Not long ago I devised an enhanced command processor in shell script, and called it exec-cmd. It might be the shortest (60-70 line) most-handy utility I had written, although shell script line count is not the clearest indicator of complexity, considering much reference to external text-processing utilities.
I wanted something to
- Be less verbose than shell functions.
- Be more expressive than shell aliases.
- Provide less verbose aliases, defined together with the main function.
- Feature inline named parameters, without explicit declarations or additional variable setting.
- Automatically display appropriate hints for missing parameters. This was one of the key motivators. I can see a Lisp macro very natural to this purpose, unlike basic shell script, requiring an awkward wrapper (which exec-cmd essentially carries out).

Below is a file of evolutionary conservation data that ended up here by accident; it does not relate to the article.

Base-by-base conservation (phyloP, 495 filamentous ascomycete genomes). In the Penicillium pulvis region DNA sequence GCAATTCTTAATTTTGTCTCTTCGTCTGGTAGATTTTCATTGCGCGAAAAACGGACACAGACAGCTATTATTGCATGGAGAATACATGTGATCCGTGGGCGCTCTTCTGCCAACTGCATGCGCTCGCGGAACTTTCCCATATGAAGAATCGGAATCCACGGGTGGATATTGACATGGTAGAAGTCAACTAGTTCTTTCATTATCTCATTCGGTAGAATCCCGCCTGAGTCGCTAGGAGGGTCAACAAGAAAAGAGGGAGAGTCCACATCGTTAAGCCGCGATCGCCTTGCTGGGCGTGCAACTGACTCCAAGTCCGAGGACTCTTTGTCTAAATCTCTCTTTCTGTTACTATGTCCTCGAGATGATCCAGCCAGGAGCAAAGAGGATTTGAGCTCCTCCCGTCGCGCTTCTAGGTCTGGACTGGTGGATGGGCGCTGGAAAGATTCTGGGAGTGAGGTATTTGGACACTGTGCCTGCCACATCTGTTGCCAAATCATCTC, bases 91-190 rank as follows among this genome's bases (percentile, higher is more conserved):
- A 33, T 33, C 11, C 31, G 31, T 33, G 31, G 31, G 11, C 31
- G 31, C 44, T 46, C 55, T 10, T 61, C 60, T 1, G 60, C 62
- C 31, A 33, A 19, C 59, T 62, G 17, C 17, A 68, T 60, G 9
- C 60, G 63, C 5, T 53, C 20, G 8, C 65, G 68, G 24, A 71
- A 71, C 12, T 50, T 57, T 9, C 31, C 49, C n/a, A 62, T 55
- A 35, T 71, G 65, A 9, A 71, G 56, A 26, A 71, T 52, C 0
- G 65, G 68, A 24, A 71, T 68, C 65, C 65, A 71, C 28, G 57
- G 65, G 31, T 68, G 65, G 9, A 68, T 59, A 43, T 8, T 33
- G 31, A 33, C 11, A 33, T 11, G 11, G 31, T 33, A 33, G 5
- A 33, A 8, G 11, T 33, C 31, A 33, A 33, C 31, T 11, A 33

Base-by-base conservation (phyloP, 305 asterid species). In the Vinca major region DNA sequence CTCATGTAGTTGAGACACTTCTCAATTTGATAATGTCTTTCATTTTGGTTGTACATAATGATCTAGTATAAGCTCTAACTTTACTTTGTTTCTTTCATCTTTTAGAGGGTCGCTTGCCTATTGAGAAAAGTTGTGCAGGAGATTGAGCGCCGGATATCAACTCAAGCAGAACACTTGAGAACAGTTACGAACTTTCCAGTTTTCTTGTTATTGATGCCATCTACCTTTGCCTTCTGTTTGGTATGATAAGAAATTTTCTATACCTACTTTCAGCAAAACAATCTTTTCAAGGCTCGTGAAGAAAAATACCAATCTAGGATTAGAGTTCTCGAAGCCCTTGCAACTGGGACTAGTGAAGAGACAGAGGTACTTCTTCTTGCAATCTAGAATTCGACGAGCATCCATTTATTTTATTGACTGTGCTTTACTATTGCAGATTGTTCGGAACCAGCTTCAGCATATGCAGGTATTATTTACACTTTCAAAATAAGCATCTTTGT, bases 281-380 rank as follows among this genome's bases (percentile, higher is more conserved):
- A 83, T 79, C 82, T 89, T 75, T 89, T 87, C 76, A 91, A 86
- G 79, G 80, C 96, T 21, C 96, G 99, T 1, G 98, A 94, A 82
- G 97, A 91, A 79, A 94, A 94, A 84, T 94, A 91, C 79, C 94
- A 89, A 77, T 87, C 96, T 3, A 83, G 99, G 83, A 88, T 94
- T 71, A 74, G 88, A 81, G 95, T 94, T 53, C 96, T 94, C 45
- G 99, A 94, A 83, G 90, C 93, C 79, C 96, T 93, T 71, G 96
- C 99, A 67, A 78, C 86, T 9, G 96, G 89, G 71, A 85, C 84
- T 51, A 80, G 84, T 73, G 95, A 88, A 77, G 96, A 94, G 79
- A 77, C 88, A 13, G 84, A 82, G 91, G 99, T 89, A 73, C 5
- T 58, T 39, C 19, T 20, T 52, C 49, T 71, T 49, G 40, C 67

- Enable the invocation of other defined routines.
- Encapsulate all routines in a command file external to the shell script configuration, with autocompletion support.
- Be immediately interpreted like an external script.
- Display command help from an optional help file.
The processor utilizes basic shell script with two specialized constructs:
- !!param to indicate an inline parameter.
- %self% to reference other command defined in the processor.
The above are reconfigurable either inside the executable or an external
I found exec-cmd perfect for small shell-like applications without having to declare functions, explicitly check for passed parameters, or create external scripts.
You can find a sample command file named commands in the repository, much of which contains routines I use on a daily basis.